“Zombie? Something in the abominable category?” Now I was reaching into the tundra. While Philly was cold in the winter, anything of the snow critter variety wouldn’t stand a chance in a Pennsylvania summer.
“Warmer with zombie, a little too cold with the snowman.”
My tone dropped to reflect my almost boredom. “Ghoul? Ghost? Alien?” She was losing me.
“Oh, come on!” She stood to her full height and leaned against the rail on the porch to stare at me. “You’re dancing right around it.” She let her tongue slip over her canine.
Oh, snap! No way.
“Vampire?” I whispered that one, too, because somewhere I’d read vamps could hear every pin drop in a five-mile radius. Then again, that article was on the internet, and you couldn’t trust anything on the web. At least I didn’t.
I stared at the house again after her wink, indicating that I guessed right. Finally. Now, the gothic embellishments and blacked-out windows made a little more sense. However, the home looked normal at the same time.
“Wow.” Were they friendly vampires?
“Yeah.” She nodded with her lips pursed.
We both shifted to look at the truck, then as one of my boxes went crashing to the ground and the sound of breaking glass tinkled through the air.
I groaned inwardly and hoped it wasn’t something valuable in that box. The movers would be getting a bill for it if it was.
Later, after the hotties had left and the sun began to set, Kendra started unpacking the kitchen while I worked in the living room. Thank goodness they’d put the boxes in the rooms they belonged in, thanks to my OCD in labeling each one.
I was knee-deep in opened boxes and bubble wrap when the doorbell rang. “I’ll get it,” I called to Kendra in the kitchen.
Not waiting for her to answer, I swung the door open and froze.
The most exquisite man I’d ever seen stood in the doorway.
This guy was…tall. Well, taller than my five-one height, but then, most people were. He towered over me with a lean, more athletic than muscular form. His deep amber eyes reminded me of a sunset while his pale skin said he didn’t spend much time in the sun. Light hair, something in the blond to strawberry variety, brushed the tops of shoulders. Shiny, clean, and begging for my fingers to run through the strands.
Smiling as if he could read my mind, Strawberry Man handed me a basket strongly scented by blueberry muffins. The smell made my mouth water. Or was that him? Maybe he was Blueberry Man. Oh, geez. I hadn’t even said a word yet. Had I?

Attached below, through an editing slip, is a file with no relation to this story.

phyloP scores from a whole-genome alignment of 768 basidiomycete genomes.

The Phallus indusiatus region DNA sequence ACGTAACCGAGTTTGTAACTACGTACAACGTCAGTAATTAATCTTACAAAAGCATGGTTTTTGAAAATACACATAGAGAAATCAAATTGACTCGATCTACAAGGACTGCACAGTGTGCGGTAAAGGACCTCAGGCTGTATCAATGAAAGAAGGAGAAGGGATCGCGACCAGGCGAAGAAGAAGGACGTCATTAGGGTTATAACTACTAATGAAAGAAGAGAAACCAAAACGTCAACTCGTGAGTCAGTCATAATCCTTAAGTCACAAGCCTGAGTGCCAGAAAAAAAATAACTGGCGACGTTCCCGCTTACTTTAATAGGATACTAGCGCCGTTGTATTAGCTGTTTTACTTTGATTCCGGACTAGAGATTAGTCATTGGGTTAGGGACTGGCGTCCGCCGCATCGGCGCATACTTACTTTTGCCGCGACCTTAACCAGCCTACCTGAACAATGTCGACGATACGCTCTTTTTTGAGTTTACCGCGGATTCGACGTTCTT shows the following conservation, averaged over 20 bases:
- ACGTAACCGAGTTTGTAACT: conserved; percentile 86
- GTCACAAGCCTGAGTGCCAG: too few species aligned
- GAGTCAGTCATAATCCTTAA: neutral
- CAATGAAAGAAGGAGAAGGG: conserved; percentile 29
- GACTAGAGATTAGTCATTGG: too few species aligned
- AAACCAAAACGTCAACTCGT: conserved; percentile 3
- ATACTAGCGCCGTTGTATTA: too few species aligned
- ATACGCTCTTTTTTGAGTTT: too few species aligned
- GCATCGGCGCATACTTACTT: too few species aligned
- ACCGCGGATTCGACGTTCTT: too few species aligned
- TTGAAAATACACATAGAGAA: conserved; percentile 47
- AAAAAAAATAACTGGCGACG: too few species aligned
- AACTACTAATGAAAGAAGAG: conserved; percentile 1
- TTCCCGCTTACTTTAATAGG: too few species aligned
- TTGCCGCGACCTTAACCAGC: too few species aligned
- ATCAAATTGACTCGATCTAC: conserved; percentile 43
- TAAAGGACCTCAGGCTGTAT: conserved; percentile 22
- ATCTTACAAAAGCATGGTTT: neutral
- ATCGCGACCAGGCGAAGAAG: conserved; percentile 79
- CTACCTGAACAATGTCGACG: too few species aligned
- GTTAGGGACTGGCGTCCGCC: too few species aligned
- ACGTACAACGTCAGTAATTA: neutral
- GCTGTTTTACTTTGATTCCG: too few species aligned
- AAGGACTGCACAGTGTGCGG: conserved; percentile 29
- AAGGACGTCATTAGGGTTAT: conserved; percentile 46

“These are for you.” He nodded toward the basket, looking a little uncomfortable.
Oh, yes, they were. His large hand brushed mine as I grabbed it, and I sucked in a short, quick breath. At some point, I’d become awkward. And ridiculous.
I remembered I hadn’t brushed my hair all day since the movers arrived. Damn.
The porch was smaller with him standing on it, somehow it had shrunk, and I couldn’t draw in a breath around him. Dramatic, yes, but so true. Or maybe he was too hot, and all the oxygen had evaporated in his presence. Either way, I found it hard to breathe and think.
“Th-th-thank you.” I was like a nervous teenager who’d just met her very first pretty boy. I chuckled, hiccupped, and would’ve fallen out the door if not for the frame I’d somehow managed to catch my shirt on.
He nodded and tilted his head, smiling. Damn if my knees didn’t go weak. “No problem. If you need anything at all, I’m Jax, and I live right over there.” He pointed to the house across the street. The back view of his head made my heart pitter-patter and my belly rumble as much as the front.
“You’re the….” I didn’t know if he, if they, were loud and proud with their creatures of the night status, and I didn’t want to take the chance of outing Kendra for telling me. Unfortunately, I thought of it a second after I started speaking. “Neighbor.”
His grin hit me like sunshine poking through the clouds on a rainy day. Ironic, since vampire meant allergic to the sun in a deathly kind of way.
I didn’t know if I should invite him in. What if there was a Mrs. Vampire? The last thing I needed was to become a jealous vampire wife’s main course.
Like the queen of the dorks, I held up the basket, gave it a sniff, then hiccupped again. “Thanks for the goodies.”
As I spoke, I wished again I’d taken a moment to brush my hair or put on a clean shirt before I answered the door. Vampire or not, this guy deserved a neighbor who combed her hair.